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Taking inspirations from the well-known “USDA organic” label, Republican members in the US House have proposed a new government certification for foods that don’t contain ingredients for genetically modified items.
This is seen as an attempt to block compulsory food labeling including the genetically modified organisms (GMOs).
Rep. Mike Pompeo, R-Kan., who will introduce a bill in this regard on Wednesday, said that the certification would be a voluntary one.
According to Pompeo, food labeling under government certification would allow the food companies to easily advertise their products as GMO-free, but it would not be mandatory for others.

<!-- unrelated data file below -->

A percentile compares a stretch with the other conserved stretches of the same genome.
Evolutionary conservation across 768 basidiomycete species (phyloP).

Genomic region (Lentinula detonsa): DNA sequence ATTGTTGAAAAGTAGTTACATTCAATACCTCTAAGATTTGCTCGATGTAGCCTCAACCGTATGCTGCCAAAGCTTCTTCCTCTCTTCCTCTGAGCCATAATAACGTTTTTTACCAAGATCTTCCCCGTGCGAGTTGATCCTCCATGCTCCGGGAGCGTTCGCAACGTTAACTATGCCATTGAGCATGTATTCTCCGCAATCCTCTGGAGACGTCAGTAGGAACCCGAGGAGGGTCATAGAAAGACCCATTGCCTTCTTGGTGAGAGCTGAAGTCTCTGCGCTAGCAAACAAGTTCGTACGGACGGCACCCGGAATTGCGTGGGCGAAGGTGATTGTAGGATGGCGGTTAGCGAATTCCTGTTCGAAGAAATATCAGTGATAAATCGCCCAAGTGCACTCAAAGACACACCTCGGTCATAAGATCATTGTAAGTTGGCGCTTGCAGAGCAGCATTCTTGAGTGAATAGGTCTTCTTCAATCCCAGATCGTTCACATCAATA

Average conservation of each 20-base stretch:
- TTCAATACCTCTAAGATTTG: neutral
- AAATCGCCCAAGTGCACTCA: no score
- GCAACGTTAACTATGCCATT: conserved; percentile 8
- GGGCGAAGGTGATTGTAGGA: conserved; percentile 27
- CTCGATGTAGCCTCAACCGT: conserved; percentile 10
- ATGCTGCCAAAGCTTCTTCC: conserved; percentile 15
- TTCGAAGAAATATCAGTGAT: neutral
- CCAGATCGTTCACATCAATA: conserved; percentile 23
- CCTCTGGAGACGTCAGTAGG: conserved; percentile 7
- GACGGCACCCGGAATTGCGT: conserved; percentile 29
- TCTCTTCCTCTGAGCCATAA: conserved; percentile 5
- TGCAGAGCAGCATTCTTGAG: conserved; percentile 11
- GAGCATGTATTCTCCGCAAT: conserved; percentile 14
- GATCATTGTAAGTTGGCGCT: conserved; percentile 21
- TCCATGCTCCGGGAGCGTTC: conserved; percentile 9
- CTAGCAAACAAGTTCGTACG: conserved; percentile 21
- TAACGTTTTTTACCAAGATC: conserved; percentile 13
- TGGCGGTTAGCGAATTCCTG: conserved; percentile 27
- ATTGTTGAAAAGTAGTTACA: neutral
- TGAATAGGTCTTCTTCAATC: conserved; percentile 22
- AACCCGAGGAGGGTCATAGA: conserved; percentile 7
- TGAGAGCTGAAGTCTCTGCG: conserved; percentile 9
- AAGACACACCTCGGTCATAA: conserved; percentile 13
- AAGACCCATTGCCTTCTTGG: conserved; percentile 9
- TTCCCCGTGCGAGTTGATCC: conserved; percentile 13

“We’re perfectly happy to have folks to understand if there’s GMOs or not in their food. It is simply not the case that you can have affordable food that is safe and 1,000 different rules,” Pompeo said.
The food industry has welcomed Pompeo’s bill, but has taken tough stance against the individual state efforts requiring food labeling, saying such labels would prove to be misleading as GMOs are safe. Any state laws requiring the labeling would be override by the bill.
Under the proposed bill, the Department of Agriculture would oversee the certification as done with organics.
The bill will also step up the review of genetically modified foods by the Food and Drug Administration (FDA). Currently, food firms must comply with the guidance underlined by the federal authority in case they wish to claim their foods are free of genetically modified ingredients.